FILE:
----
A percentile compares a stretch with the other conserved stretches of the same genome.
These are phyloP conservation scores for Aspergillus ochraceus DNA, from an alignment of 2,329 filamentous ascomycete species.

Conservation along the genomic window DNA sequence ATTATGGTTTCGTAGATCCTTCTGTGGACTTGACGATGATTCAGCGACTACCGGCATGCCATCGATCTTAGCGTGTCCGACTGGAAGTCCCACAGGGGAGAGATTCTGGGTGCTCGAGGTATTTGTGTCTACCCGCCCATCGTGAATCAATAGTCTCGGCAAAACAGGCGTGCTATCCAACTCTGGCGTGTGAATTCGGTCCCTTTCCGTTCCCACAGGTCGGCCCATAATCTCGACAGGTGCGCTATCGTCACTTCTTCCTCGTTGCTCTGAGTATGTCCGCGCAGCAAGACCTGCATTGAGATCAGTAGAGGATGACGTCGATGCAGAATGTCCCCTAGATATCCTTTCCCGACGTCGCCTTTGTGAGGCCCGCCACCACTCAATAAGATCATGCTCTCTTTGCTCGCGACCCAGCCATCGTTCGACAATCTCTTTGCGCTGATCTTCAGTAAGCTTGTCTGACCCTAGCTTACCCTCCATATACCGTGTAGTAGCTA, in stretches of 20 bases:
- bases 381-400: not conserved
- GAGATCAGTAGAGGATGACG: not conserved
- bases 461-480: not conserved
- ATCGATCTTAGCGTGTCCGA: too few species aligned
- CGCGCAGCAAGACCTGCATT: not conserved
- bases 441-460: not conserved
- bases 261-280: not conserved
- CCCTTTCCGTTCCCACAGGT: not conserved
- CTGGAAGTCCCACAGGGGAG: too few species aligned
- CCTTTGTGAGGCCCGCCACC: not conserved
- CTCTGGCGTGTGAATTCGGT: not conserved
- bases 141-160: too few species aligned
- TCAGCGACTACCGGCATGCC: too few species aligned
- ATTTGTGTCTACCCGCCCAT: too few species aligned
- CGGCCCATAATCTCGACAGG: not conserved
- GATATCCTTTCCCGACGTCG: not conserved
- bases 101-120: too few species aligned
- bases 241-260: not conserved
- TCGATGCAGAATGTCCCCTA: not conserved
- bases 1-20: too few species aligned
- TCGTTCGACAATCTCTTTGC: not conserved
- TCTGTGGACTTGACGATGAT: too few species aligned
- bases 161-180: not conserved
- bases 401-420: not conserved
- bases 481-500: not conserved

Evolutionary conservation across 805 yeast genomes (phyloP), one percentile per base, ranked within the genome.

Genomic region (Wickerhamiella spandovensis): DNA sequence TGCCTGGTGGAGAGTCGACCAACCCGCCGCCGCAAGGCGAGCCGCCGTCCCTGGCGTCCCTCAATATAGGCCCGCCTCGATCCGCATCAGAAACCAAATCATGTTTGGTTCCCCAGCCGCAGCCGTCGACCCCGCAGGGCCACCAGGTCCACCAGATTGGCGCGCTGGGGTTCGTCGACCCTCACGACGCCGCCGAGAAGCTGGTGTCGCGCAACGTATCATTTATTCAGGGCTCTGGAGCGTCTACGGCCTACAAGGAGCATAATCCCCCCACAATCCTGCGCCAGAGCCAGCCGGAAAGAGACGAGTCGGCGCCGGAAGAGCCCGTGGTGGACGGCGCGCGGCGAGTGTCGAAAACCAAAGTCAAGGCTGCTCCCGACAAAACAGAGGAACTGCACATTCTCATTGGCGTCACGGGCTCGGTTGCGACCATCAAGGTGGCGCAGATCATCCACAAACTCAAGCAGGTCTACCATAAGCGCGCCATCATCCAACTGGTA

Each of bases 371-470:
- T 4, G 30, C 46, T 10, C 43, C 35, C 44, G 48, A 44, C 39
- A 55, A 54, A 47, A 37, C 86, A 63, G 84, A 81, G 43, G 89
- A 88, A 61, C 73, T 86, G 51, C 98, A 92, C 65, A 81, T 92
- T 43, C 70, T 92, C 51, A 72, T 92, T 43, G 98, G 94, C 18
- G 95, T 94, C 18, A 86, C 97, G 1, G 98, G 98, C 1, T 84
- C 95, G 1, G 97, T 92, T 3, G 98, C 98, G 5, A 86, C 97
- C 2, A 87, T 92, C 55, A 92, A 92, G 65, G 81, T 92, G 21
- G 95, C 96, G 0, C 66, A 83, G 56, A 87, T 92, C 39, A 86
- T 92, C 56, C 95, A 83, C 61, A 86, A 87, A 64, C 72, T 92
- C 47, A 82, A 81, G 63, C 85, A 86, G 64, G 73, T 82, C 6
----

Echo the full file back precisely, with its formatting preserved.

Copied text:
A percentile compares a stretch with the other conserved stretches of the same genome.
These are phyloP conservation scores for Aspergillus ochraceus DNA, from an alignment of 2,329 filamentous ascomycete species.

Conservation along the genomic window DNA sequence ATTATGGTTTCGTAGATCCTTCTGTGGACTTGACGATGATTCAGCGACTACCGGCATGCCATCGATCTTAGCGTGTCCGACTGGAAGTCCCACAGGGGAGAGATTCTGGGTGCTCGAGGTATTTGTGTCTACCCGCCCATCGTGAATCAATAGTCTCGGCAAAACAGGCGTGCTATCCAACTCTGGCGTGTGAATTCGGTCCCTTTCCGTTCCCACAGGTCGGCCCATAATCTCGACAGGTGCGCTATCGTCACTTCTTCCTCGTTGCTCTGAGTATGTCCGCGCAGCAAGACCTGCATTGAGATCAGTAGAGGATGACGTCGATGCAGAATGTCCCCTAGATATCCTTTCCCGACGTCGCCTTTGTGAGGCCCGCCACCACTCAATAAGATCATGCTCTCTTTGCTCGCGACCCAGCCATCGTTCGACAATCTCTTTGCGCTGATCTTCAGTAAGCTTGTCTGACCCTAGCTTACCCTCCATATACCGTGTAGTAGCTA, in stretches of 20 bases:
- bases 381-400: not conserved
- GAGATCAGTAGAGGATGACG: not conserved
- bases 461-480: not conserved
- ATCGATCTTAGCGTGTCCGA: too few species aligned
- CGCGCAGCAAGACCTGCATT: not conserved
- bases 441-460: not conserved
- bases 261-280: not conserved
- CCCTTTCCGTTCCCACAGGT: not conserved
- CTGGAAGTCCCACAGGGGAG: too few species aligned
- CCTTTGTGAGGCCCGCCACC: not conserved
- CTCTGGCGTGTGAATTCGGT: not conserved
- bases 141-160: too few species aligned
- TCAGCGACTACCGGCATGCC: too few species aligned
- ATTTGTGTCTACCCGCCCAT: too few species aligned
- CGGCCCATAATCTCGACAGG: not conserved
- GATATCCTTTCCCGACGTCG: not conserved
- bases 101-120: too few species aligned
- bases 241-260: not conserved
- TCGATGCAGAATGTCCCCTA: not conserved
- bases 1-20: too few species aligned
- TCGTTCGACAATCTCTTTGC: not conserved
- TCTGTGGACTTGACGATGAT: too few species aligned
- bases 161-180: not conserved
- bases 401-420: not conserved
- bases 481-500: not conserved

Evolutionary conservation across 805 yeast genomes (phyloP), one percentile per base, ranked within the genome.

Genomic region (Wickerhamiella spandovensis): DNA sequence TGCCTGGTGGAGAGTCGACCAACCCGCCGCCGCAAGGCGAGCCGCCGTCCCTGGCGTCCCTCAATATAGGCCCGCCTCGATCCGCATCAGAAACCAAATCATGTTTGGTTCCCCAGCCGCAGCCGTCGACCCCGCAGGGCCACCAGGTCCACCAGATTGGCGCGCTGGGGTTCGTCGACCCTCACGACGCCGCCGAGAAGCTGGTGTCGCGCAACGTATCATTTATTCAGGGCTCTGGAGCGTCTACGGCCTACAAGGAGCATAATCCCCCCACAATCCTGCGCCAGAGCCAGCCGGAAAGAGACGAGTCGGCGCCGGAAGAGCCCGTGGTGGACGGCGCGCGGCGAGTGTCGAAAACCAAAGTCAAGGCTGCTCCCGACAAAACAGAGGAACTGCACATTCTCATTGGCGTCACGGGCTCGGTTGCGACCATCAAGGTGGCGCAGATCATCCACAAACTCAAGCAGGTCTACCATAAGCGCGCCATCATCCAACTGGTA

Each of bases 371-470:
- T 4, G 30, C 46, T 10, C 43, C 35, C 44, G 48, A 44, C 39
- A 55, A 54, A 47, A 37, C 86, A 63, G 84, A 81, G 43, G 89
- A 88, A 61, C 73, T 86, G 51, C 98, A 92, C 65, A 81, T 92
- T 43, C 70, T 92, C 51, A 72, T 92, T 43, G 98, G 94, C 18
- G 95, T 94, C 18, A 86, C 97, G 1, G 98, G 98, C 1, T 84
- C 95, G 1, G 97, T 92, T 3, G 98, C 98, G 5, A 86, C 97
- C 2, A 87, T 92, C 55, A 92, A 92, G 65, G 81, T 92, G 21
- G 95, C 96, G 0, C 66, A 83, G 56, A 87, T 92, C 39, A 86
- T 92, C 56, C 95, A 83, C 61, A 86, A 87, A 64, C 72, T 92
- C 47, A 82, A 81, G 63, C 85, A 86, G 64, G 73, T 82, C 6